Spain’s balcony vigilantes: enforcing coronavirus lockdown rules with insults

Supermarket and hospital employees on their way to work report getting yelled at and spit on by neighbors who think they are breaking shelter-at-home orders

Signs showing support for health workers in Seville.
Signs showing support for health workers in Seville.PACO PUENTES / EL PAÍS

When Victoria Vivancos went out for bread on Sunday, she came back in tears. As she and her son were making their way to the bakery and back – a 20-minute trip – several residents of nearby buildings came out on their balconies to scream at them: “Are you crazy?” “Stop going out for a stroll!”

Vivancos and her 22-year-old son Pablo, who is autistic and suffers from Phelan-McDermid syndrome, which causes developmental delay, were the only two people walking down the avenue that morning in Murcia, a city in southeastern Spain.

Although Spain has been in lockdown since March 14 in a bid to contain the fast spread of the coronavirus, there are exceptions to the rule that people must go out by themselves for essential business like groceries or prescriptions. Individuals who have dependents in their care may go out in the company of minors, seniors and others who cannot stay home alone.

“I understand why people are worried, but I assure you that I am not taking my son with me out of personal whim. The law allows me to do so, because he needs me,” says Vivancos, 52.

It is not just people with dependents in their care who are suffering from this new form of of harassment. Citizens who have no choice but to physically go to work – such as supermarket cashiers, healthcare workers and cleaning personnel – have been using Twitter to voice their anger at this “balcony police.” On occasion, these self-appointed vigilantes have hurled insults, spitballs and eggs at passersby.

The municipal police force in Pinto, in the Madrid region, notes that children with autism and other conditions may go outdoors, and asks residents to check “before being disrespectful to anybody.” The police are also advising caregivers to wear a reflective vest during outings. Some associations recommend wearing a blue ribbon on their arm.

But Vivancos rejects these ideas. “We are sufficiently stigmatized already, I have no desire to be branded like that,” she says. “Neighbors have no authority to to take justice into their own hands.”

But Laura, who works at a Carrefour superstore, has decided to always go out wearing her uniform. Last Saturday she was headed for her car at 6.30am when a woman suddenly screamed out from her window: “Go back home, you are shameless!” Laura opened up her coat to reveal her uniform and told the woman to mind her own business.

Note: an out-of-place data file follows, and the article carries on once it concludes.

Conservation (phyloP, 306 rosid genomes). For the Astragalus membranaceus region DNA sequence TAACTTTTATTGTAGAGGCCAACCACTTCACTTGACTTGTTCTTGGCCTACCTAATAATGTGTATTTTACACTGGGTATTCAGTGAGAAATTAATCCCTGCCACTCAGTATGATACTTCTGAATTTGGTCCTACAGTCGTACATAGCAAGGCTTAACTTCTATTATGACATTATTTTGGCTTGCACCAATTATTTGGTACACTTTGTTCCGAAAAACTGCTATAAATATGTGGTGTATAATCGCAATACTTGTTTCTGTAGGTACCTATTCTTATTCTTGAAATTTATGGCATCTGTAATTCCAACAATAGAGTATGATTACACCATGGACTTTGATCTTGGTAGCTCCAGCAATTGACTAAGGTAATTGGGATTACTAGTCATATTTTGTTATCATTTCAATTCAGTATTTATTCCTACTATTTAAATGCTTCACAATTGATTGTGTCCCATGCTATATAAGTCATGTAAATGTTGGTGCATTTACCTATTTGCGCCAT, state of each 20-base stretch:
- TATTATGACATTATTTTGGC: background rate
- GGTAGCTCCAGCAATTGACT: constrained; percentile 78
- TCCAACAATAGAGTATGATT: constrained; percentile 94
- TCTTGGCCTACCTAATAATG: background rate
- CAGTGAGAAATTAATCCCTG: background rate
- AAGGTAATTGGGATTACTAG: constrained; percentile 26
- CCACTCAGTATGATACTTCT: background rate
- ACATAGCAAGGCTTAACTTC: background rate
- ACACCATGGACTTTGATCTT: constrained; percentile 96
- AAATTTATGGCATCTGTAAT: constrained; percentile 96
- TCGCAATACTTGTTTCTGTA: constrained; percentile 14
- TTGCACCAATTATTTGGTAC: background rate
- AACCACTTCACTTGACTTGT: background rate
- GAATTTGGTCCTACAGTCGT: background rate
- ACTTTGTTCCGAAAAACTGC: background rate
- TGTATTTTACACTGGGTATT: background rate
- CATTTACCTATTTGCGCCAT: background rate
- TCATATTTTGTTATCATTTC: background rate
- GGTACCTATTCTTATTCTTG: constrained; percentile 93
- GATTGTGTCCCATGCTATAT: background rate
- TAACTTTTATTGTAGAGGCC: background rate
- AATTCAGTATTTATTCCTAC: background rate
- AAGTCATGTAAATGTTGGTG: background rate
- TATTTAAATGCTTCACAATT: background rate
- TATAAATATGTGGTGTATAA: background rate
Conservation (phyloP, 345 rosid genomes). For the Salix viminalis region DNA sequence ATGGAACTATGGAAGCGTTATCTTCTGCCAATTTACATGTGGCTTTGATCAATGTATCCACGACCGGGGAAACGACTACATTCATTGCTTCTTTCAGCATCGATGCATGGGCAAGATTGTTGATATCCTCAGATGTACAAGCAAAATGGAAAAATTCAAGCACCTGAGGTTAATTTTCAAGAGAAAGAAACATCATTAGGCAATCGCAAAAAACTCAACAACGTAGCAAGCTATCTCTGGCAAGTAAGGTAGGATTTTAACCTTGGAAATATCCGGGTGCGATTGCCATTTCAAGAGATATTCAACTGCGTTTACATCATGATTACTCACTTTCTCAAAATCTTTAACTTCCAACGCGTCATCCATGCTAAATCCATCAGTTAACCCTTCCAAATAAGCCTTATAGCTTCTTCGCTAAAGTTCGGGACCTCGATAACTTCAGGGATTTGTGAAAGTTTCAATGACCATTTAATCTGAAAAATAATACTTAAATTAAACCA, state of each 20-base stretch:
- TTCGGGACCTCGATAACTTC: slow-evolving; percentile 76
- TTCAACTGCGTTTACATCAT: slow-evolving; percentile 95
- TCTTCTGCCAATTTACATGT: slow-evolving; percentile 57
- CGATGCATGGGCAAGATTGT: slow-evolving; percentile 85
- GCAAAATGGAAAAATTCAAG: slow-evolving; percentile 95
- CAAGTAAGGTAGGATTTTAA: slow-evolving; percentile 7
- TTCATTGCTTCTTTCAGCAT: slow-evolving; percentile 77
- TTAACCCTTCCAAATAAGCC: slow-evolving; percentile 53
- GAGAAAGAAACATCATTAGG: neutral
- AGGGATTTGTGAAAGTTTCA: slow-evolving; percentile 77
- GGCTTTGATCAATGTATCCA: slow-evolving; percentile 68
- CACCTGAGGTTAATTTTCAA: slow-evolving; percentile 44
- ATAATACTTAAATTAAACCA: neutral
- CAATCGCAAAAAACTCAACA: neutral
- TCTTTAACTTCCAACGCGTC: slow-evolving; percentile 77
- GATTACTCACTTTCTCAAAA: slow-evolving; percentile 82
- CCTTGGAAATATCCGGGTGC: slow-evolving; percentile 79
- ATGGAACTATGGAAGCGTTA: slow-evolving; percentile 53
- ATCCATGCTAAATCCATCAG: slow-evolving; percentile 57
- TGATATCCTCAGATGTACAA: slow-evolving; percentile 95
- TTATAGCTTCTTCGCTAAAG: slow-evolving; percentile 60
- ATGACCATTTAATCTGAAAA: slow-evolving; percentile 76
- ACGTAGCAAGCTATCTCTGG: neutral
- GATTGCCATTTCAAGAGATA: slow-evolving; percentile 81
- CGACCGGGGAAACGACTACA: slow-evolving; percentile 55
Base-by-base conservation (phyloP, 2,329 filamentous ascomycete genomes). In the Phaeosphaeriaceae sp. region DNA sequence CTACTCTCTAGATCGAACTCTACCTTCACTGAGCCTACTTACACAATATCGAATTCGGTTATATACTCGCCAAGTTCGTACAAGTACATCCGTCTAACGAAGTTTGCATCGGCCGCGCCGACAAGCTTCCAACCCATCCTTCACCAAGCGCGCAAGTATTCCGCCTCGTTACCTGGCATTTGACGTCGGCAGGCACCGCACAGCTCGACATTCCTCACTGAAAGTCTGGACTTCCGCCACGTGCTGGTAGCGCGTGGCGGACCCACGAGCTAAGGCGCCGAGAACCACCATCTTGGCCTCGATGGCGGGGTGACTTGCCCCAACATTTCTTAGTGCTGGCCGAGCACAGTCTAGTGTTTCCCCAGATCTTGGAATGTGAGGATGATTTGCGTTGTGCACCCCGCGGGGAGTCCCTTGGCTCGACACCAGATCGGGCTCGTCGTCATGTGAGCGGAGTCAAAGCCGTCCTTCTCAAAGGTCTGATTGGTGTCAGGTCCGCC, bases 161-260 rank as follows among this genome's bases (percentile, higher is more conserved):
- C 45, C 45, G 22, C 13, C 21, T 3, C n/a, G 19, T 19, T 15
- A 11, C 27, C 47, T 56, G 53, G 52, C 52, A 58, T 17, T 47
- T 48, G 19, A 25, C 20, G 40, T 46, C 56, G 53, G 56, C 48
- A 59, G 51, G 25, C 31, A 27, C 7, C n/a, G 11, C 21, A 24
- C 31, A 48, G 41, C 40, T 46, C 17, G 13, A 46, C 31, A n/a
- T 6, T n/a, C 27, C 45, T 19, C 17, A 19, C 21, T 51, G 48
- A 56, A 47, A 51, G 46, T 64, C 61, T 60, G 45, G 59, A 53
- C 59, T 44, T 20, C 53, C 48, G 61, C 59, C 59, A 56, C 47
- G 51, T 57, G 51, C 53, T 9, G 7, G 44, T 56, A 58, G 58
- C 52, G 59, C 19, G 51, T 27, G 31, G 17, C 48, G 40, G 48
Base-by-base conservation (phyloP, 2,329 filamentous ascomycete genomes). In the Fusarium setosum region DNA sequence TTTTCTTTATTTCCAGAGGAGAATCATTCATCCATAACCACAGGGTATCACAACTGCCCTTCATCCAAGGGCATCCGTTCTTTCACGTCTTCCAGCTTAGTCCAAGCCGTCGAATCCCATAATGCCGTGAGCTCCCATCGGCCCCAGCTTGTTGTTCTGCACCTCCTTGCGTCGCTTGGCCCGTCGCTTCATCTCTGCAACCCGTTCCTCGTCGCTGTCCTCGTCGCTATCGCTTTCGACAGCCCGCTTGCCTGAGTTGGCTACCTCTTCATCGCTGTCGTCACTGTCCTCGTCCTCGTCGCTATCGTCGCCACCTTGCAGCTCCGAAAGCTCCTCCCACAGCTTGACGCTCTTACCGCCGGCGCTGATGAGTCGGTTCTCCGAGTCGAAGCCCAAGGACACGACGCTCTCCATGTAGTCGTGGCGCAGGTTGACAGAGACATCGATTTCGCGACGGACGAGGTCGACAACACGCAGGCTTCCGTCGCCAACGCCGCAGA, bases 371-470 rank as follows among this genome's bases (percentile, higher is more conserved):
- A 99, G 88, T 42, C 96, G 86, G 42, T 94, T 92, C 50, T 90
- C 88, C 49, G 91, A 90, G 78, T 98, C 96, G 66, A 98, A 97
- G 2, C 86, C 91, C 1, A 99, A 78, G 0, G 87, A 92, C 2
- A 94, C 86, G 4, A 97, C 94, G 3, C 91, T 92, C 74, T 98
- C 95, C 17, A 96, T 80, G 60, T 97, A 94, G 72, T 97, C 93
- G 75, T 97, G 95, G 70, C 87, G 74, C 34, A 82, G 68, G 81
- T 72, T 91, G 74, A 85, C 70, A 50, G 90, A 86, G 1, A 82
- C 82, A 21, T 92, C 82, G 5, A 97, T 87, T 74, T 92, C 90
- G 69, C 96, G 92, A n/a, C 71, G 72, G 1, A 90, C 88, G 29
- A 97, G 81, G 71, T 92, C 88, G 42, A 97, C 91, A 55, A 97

“My husband and I work at superstores and we need to go to work every day. It’s nice that they are going out on the balconies to applaud our work at 8pm, but I’d rather they didn’t insult us,” she says.

María, 22, who is a clerk at an Alcampo City supermarket in Burgos, says she has become inured to the screams. “I am so tired and weary at the end of the day that I just don’t care anymore.”

Cristina was caught off guard by a spitball. She was arriving home after spending eight hours at a hospital in Lugo (Galicia) where she works as a lab technician. She didn’t realize it was aimed at her until she heard a woman yell: “Hey, you! Go back to your fucking house! You’re going to make someone sick, you retard!” Cristina tried to explain that she was returning from work, but the reply was: “Don’t tell me your life story!” followed by another spitball.

“I felt more confused and surprised than anything else,” says Cristina, 35. “Later I tried to find excuses for her behavior: that maybe she is unwell, that we are all very frustrated...For the sake of my own mental health, the last thing I wanted is to have a confrontation with her and have an even worse experience.”

This kind of behavior could be due to “poor emotional management,” according to Laura García García, a psychologist and coach who specializes in teenagers and adults. She says that quite possibly the intention underlying these attitudes is positive. “Everybody is trying to contribute something and to help in some way. But this fear that society is experiencing in such a difficult scenario is expressing itself in a toxic way.”

This specialist recommends that each one of us focus on their own personal acts. “We cannot be the judge of other people’s situation. We need to show empathy, especially in such an extreme situation.”

English version by Susana Urra.

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